van Poppel ⏩
Keywords:Inflammation, lifestyle, obesity, cytokines, gestational diabetes, multilevel regression analyses, neonatal body composition
Research interest:Physical activity (PA) has been shown to affect circulating cytokine levels. In trained individuals, reduced levels of pro-inflammatory cytokines are paralleled by an increase of anti-inflammatory cytokines (1). In addition, our group showed previously that maternal PA has an effect on a number of circulating cytokines in pregnancy, including interleukin (IL)-6 and tumor necrosis factor (TNF)-α (2).
These two cytokines (TNF-α and IL-6) are associated with glucose and insulin metabolism in pregnancy. TNF-α is consistently elevated in GDM (3), and is an independent predictor of insulin resistance in GDM (4). TNF-α has been hypothesized to exert an inhibitory effect on insulin secretion and insulin-regulated glucose uptake in GDM, thus contributing to the sustained hyperglycemia (5). IL-6 is elevated in women, who develop GDM (6) and our group showed that IL-6 is related to insulin sensitivity and insulin response in obese pregnant women (2).
Not only glucose metabolism, but also lipids are associated with cytokines in pregnancy. The group of G. Desoye showed that pro-inflammatory cytokines increase lipase expression and hence free fatty acid availability for transfer to the fetus (7). Low grade inflammation — through cytokines — changes maternal lipids, predominantly triglycerides and free fatty acids, and is related to fetal growth and adiposity (8). It has been postulated that inflammation, mostly IL-6, also influences fetal lipid availability independent of maternal lipids (9). Cytokines, such as IL-6 and TNF-α, modulate free fatty acid availability and thereby can affect fetal growth and body composition.
We hypothesize that physical activity will lead to different maternal and fetal cytokine levels and, through this, change glucose, triglyceride and free fatty acid levels. This will result in changes in fetal growth and neonatal body composition. We will analyze cytokine profiles in obese pregnant women and relate this to physical activity levels and maternal and neonatal outcomes.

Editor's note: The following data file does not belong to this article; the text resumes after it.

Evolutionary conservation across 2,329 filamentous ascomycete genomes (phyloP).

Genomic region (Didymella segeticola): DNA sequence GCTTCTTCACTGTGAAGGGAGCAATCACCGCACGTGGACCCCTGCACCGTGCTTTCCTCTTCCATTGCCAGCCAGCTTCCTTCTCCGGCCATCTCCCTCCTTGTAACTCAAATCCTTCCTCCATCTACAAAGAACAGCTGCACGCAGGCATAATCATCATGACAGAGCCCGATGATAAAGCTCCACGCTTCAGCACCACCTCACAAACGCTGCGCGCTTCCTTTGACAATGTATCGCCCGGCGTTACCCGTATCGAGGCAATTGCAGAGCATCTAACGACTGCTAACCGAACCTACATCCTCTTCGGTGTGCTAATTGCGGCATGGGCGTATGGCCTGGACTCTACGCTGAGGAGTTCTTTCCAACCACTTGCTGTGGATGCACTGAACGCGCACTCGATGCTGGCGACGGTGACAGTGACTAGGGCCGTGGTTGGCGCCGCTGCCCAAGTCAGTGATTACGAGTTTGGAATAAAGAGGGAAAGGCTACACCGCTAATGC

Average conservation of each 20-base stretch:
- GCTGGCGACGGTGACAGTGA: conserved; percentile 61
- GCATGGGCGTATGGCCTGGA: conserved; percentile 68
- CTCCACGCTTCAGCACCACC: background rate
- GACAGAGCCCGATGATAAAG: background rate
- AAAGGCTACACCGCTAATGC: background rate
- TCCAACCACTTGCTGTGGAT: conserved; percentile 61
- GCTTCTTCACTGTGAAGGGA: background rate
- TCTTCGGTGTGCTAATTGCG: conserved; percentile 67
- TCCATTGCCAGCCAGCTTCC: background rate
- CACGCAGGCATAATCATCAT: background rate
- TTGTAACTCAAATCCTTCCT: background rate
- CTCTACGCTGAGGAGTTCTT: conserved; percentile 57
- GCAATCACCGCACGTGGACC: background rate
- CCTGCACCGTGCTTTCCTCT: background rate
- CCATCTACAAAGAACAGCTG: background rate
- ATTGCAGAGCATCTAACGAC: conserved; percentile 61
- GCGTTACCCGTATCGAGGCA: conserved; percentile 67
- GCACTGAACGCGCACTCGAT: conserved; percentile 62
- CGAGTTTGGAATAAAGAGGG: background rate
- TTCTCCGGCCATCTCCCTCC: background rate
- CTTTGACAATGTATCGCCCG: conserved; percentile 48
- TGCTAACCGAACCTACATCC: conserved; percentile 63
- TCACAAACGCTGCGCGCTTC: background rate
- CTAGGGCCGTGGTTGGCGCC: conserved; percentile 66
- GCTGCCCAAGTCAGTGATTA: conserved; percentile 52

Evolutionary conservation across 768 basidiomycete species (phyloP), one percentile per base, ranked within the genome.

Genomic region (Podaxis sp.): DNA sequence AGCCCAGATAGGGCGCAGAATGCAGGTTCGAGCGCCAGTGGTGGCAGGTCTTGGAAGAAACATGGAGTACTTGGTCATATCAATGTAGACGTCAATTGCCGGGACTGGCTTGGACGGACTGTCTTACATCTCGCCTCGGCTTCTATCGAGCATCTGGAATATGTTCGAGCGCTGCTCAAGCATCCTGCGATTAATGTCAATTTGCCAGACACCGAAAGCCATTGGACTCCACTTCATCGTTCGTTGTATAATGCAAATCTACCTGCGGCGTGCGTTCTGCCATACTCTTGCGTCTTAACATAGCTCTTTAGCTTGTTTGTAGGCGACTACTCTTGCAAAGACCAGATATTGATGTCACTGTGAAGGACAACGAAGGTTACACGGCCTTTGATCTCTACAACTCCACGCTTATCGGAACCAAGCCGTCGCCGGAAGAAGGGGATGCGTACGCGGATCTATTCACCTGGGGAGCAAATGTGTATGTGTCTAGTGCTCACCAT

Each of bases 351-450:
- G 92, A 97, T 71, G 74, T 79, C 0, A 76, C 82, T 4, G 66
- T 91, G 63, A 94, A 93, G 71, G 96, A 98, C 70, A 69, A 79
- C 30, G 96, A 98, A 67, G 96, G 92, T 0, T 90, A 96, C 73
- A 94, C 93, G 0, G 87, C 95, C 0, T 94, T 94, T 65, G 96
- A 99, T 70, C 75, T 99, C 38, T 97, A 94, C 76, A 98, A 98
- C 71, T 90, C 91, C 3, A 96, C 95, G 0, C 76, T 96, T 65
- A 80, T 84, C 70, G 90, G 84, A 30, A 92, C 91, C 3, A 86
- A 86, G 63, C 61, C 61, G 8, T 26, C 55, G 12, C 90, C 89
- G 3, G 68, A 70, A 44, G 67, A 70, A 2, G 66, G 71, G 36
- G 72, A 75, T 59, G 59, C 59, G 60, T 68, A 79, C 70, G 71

Collaborations within the DP-iDP:
Collaborating research groups where PhD students could perform their research stay abroad:
Know-how and infrastructure of the research group:The group of Mireille van Poppel is a recently established group with expertise on physical activity in pregnancy in relation to maternal and neonatal outcomes. Currently, studies are carried out to establish the validity of objective and self-reported measurement instruments of physical activity in pregnancy. The group comprises one post-doctoral fellow, one technician and two PhD students. The group has extensive expertise in epidemiology, statistical analyses and intervention research. These methodologies have been applied to research on lifestyle in pregnancy, specifically in relation to inflammation and metabolic outcomes. The group has access to devices for objective measurement of physical activity (accelerometers) and a physiology laboratory, for measuring physical fitness and energy expenditure.
Scientific concepts and techniques that students will learn in this laboratory:DP-iDP students will be learning to take step back from cells and tissues, and consider the role of maternal characteristics during pregnancy (obesity, lifestyle, mental health) for inflammatory and metabolic outcomes. Basic concepts such as confounding, representativeness, bias, validity and causality will be trained, as well as other relevant epidemiological methods. Students will learn how to analyze clustered datasets (